Susan LaMoreaux: Making friends with professors
As I sometimes tell people, I like everything — I’ve only had a couple of classes in my two years so far at Michigan that I truly didn’t enjoy. I think this comes out of my wide-reaching interests. Each semester I’m looking to learn as much as I can, both inside and outside of the classroom, and I want to let my professors know that I’m engaged on this deep and sincere level. I’m truly paying attention during their lectures because I’m coming to class in order to take away something I didn’t know before. So a normal day for me means that, as class ends and everyone rushes out the door en masse, I instead make my way down the aisle to the front of the room.
“Hi,” I’ll tell the professor when I get up to the podium. “I really enjoyed your lecture. And I wanted to let you know, it reminded me of something I heard on the radio the other day…”
It can be that simple. A few words are all it takes to begin to build a friendship that can last long after the final exam. For me, these relationships have meant spending time in a professor’s office to practice German or meeting for coffee to talk about academic goals. A couple of my professors have also approached me about working for them over the summer, and hired me to compile materials that would be integrated into an existing syllabus. Such possibilities are out there, but in each new class and semester, I have to once again make the effort to build a relationship. I want to be someone my professors will get to know by name, not because I’m trying to kiss up, but because I’m truly interested in and drawn to the subject matter that they’re teaching.
University President Mark Schlissel spoke about getting to know your professors in a recent interview with WEMU’s Lisa Barry. “Even though this is a big school, one of the pleasant things about the culture here is the faculty truly love to teach,” Schlissel said. “Part of the reason they come to the University of Michigan is because of the caliber of students we attract.”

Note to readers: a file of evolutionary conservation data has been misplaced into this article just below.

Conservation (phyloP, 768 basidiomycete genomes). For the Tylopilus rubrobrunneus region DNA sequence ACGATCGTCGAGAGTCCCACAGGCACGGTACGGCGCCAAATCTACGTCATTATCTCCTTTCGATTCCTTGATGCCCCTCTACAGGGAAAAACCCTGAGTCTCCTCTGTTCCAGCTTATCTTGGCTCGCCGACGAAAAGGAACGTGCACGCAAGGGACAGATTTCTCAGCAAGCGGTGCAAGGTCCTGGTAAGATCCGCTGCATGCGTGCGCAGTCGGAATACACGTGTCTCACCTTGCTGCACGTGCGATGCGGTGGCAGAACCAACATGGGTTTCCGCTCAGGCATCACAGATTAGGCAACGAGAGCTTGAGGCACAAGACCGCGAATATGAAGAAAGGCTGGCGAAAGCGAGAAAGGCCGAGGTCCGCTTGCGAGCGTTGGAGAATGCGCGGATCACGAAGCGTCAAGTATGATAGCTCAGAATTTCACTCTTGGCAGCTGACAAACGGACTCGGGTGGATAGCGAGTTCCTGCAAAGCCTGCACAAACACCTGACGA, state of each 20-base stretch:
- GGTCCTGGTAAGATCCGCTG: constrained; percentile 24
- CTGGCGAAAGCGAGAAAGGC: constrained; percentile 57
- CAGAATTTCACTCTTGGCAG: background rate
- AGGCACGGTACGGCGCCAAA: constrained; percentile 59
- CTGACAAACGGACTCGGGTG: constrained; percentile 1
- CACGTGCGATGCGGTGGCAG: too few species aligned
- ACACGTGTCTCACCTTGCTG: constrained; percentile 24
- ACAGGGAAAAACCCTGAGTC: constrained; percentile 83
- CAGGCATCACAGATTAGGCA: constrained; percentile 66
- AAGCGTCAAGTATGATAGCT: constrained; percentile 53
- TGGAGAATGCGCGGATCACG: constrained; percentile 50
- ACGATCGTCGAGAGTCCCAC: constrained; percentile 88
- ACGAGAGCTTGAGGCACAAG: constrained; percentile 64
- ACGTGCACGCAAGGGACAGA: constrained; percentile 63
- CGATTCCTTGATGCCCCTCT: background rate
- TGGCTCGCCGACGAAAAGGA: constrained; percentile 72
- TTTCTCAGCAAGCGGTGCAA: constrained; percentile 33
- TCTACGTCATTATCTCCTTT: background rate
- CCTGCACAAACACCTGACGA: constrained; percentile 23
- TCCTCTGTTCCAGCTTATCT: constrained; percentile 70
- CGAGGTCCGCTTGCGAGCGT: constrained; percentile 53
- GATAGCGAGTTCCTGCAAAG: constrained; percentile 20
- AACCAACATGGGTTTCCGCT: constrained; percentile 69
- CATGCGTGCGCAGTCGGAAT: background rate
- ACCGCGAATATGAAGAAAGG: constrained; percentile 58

Outside of such a context, it can be scary to go up and talk to a professor — I’ll be the first one to say that — but it pays to build a relationship that can last. After the semester comes to a close, Elizabeth Goodenough, a lecturer in the Arts and Ideas in the Humanities program, sometimes hires students as research assistants or writes letters of recommendation, and finds that students often come back into their teachers’ lives, sometimes a decade later.
Ann Arbor is a fairly small town, and I’ve run into former professors at the grocery store or walking their dog in the neighborhood. It’s a good feeling when both of us can remember the other’s name. And that starts now, when you go to office hours, when you send an e-mail asking for clarification of the materials, when you linger for a minute after class and chat about the weather as you pack your things. Let them know what you liked and where you lost interest or, as the case may be, found yourself offended. And see where the conversation goes from there. Your professors come here to teach and you come to learn; you might have more in common than you realize.
Susan LaMoreaux can be reached at firstname.lastname@example.org.